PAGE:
In contrast the r-process either acts in the interiors of core-collapse supernovae, the final stage of life for more massive stars, or in the ejecta from colliding neutron stars, which themselves are the products of core-collapse supernovae in massive stars. Ultimately gold is produced from massive stars or the remnants of massive stars.

The preponderance of lead over gold is therefore also due to their different stellar origins. Low-mass stars are much more common than high-mass stars. The "stellar birth mass function" goes as something like $n(m) \propto m^{-2.3}$. Therefore we would expect a priori that elements produced in the interiors of low-mass stars would be more common than those in high-mass stars, although of course the production efficiency matters too.

The third reason is that the abundance of lead is continually increased from the other direction by the radioactive decay of heavier elements. Most radioactive elements, including the relatively abundant U and Th have decay routes that lead them to stable lead nuclei. This is not as important as the other two reasons, since the production rate and abundance of these heavier elements is low compared with the abundance of lead produce in the s-process.

It is fair to say that although this basic picture is understood, there is a phenomenal amount of progress to be made in understanding exactly what fraction of each chemical elements was made by what process in what type of stars. This is a highly active research topic and I highly recommend the review by Frebel (2018) as further reading.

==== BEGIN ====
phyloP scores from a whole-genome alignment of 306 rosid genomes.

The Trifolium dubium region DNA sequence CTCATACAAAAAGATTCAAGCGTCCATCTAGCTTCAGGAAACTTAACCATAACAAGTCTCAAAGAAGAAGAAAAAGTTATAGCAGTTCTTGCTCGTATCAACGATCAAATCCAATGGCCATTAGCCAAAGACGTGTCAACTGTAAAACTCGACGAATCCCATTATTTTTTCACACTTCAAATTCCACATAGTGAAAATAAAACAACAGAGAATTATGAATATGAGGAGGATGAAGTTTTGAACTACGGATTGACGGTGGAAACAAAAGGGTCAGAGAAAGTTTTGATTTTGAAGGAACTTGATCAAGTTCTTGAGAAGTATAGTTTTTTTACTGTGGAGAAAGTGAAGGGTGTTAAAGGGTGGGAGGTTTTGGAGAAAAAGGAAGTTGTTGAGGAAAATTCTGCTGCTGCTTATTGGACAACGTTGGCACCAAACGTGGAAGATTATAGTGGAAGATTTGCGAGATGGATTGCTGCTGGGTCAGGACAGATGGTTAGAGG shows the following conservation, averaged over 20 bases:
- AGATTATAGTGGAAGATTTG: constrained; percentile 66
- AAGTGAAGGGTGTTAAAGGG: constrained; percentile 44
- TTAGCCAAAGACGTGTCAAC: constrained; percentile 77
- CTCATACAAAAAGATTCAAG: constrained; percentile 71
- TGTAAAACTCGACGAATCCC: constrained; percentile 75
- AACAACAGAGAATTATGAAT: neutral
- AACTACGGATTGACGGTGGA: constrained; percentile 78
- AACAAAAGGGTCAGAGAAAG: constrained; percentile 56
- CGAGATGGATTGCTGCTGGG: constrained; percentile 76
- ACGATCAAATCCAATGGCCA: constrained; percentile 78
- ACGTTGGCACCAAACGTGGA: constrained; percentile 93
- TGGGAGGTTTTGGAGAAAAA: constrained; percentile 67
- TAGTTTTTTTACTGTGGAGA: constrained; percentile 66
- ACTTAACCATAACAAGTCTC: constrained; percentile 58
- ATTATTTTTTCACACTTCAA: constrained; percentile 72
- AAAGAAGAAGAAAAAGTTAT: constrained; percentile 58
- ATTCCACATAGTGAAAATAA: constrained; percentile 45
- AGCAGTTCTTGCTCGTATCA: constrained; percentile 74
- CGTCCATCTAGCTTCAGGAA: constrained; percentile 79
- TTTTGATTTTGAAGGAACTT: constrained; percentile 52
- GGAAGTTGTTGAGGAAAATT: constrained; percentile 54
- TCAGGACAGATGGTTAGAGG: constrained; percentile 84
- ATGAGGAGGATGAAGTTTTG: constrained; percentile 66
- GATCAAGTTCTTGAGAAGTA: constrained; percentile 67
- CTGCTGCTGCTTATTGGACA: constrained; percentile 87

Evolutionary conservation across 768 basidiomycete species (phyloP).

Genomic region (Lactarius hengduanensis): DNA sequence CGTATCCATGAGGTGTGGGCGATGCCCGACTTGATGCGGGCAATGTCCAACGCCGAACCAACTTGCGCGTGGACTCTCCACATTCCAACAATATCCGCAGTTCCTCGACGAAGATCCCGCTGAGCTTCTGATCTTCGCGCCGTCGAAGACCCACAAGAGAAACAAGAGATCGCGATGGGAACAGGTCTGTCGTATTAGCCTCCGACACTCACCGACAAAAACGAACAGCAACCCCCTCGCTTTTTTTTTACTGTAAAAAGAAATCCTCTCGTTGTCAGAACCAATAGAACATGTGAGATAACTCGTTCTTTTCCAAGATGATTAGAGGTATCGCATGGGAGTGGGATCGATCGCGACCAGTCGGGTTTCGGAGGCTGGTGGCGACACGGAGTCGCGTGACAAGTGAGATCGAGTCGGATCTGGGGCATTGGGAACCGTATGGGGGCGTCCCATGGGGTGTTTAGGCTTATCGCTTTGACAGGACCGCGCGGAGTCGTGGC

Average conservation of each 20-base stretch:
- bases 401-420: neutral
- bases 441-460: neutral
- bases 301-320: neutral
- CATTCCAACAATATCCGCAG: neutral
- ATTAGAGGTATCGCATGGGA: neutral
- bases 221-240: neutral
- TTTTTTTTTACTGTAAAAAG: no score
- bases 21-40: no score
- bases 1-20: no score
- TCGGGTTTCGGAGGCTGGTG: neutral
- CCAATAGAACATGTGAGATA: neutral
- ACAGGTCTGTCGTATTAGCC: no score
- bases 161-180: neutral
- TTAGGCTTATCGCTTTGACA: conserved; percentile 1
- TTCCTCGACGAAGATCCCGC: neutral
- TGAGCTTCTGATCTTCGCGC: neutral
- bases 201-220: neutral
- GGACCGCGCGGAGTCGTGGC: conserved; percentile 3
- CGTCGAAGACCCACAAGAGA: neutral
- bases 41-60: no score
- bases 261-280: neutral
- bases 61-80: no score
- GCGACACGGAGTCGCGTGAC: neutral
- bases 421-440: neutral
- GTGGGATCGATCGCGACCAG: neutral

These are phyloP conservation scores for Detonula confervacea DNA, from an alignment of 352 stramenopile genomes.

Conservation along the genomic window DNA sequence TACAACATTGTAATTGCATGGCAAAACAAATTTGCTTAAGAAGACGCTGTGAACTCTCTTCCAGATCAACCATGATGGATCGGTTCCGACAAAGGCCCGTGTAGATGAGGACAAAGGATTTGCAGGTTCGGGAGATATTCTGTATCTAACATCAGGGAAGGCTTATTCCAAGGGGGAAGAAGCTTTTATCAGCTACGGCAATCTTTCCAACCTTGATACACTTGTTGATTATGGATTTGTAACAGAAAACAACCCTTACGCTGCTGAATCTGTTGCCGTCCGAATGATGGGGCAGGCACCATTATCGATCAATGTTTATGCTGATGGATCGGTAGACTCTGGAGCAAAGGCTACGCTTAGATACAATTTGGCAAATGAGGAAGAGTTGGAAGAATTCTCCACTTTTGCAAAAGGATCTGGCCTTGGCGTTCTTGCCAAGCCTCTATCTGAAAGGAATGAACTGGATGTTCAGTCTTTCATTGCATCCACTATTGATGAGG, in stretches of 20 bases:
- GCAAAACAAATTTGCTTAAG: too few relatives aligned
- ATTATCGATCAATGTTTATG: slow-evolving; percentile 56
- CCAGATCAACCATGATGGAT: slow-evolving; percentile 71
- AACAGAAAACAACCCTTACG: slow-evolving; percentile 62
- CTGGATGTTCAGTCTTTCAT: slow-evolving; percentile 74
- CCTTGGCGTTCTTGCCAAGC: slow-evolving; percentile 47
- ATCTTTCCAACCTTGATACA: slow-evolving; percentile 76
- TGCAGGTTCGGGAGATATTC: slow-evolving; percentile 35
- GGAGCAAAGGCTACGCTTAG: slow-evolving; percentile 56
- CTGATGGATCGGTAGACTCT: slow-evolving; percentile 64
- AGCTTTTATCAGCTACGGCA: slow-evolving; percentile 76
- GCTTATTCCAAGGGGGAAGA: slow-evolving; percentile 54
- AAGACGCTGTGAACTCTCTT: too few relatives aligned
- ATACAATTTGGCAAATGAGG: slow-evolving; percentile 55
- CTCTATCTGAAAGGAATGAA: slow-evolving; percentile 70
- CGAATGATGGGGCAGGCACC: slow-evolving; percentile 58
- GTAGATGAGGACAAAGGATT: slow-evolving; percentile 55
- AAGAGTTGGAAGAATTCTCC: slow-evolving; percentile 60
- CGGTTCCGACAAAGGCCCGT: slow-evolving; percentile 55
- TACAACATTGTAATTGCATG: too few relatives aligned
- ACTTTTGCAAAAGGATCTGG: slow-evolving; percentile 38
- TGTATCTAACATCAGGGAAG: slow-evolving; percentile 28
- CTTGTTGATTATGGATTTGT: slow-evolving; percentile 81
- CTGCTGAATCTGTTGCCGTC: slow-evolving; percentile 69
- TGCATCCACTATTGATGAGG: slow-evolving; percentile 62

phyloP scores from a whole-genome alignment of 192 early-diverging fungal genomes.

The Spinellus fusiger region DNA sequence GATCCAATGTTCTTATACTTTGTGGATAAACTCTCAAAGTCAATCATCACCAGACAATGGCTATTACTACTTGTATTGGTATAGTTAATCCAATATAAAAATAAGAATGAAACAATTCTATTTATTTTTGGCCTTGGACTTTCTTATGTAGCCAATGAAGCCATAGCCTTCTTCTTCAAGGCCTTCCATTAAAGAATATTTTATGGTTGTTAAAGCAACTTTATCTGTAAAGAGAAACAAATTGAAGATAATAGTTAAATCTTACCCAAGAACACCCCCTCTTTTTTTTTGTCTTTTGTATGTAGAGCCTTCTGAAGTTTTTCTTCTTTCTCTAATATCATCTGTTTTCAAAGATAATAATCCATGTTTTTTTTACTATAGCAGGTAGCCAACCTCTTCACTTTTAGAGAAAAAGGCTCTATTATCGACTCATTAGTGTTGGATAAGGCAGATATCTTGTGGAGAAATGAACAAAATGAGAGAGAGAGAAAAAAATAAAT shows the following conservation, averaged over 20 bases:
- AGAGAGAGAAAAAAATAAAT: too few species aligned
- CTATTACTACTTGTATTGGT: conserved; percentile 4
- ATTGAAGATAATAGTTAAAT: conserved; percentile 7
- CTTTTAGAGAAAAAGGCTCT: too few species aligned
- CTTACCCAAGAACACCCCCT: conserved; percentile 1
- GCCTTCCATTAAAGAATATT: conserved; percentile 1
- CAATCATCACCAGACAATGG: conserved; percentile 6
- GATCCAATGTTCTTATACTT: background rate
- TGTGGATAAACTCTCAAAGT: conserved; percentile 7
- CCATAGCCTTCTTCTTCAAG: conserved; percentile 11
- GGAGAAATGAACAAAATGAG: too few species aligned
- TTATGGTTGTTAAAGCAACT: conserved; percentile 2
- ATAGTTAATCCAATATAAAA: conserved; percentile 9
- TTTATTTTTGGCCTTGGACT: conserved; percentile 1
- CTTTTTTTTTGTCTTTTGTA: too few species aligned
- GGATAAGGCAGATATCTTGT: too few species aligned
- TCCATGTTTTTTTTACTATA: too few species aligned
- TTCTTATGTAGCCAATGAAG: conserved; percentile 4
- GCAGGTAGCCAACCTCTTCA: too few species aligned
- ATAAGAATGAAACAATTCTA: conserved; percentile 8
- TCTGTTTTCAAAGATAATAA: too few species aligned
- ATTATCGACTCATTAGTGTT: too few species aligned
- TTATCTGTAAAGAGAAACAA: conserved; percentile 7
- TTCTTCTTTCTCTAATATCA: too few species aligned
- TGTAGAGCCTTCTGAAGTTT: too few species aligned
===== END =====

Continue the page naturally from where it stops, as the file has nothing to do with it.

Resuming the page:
• $\begingroup$ Since the S-Process stops at lead, it should have stable steps along the way but the author writes "but in contrast, gold is not one of the stations on the s-process train." Why is gold skipped entirely by the s-process, given that the atomic number for lead is 82, and gold is 79? What are the stops along the way to lead? $\endgroup$
    – Sheldon
    Aug 24, 2020 at 1:22
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    $\begingroup$ @Sheldon as you can see from the plot, all elements are produced to some extent by the s-process. I may revise my analogy. Note that odd nuclei are less stable than even. This plays a role too. $\endgroup$
    – ProfRob
    Aug 24, 2020 at 6:58

Heavy elements come from Supernovas and from Neutron star explosions. They may make heavy elements in different proportions, and there are more of one than the other.

Many of the elements made in a supernova are unstable and decay into lighter elements such as lead in particular. Over billions of years the amount of lead has steadily increased.

Here is a NASA article


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    $\begingroup$ About half the abundance of heavy elements beyond iron are not made in supernovae or merging neutron stars. They are made by the s-process in relatively low-mass stars that do not explode. This includes lead, which is mainly made by the s-process. Unfortunately the NASA "article" is quite wrong. In particular, the contribution from radiactivve decay of heavier elements is probably small. $\endgroup$
    – ProfRob
    Aug 17, 2020 at 15:58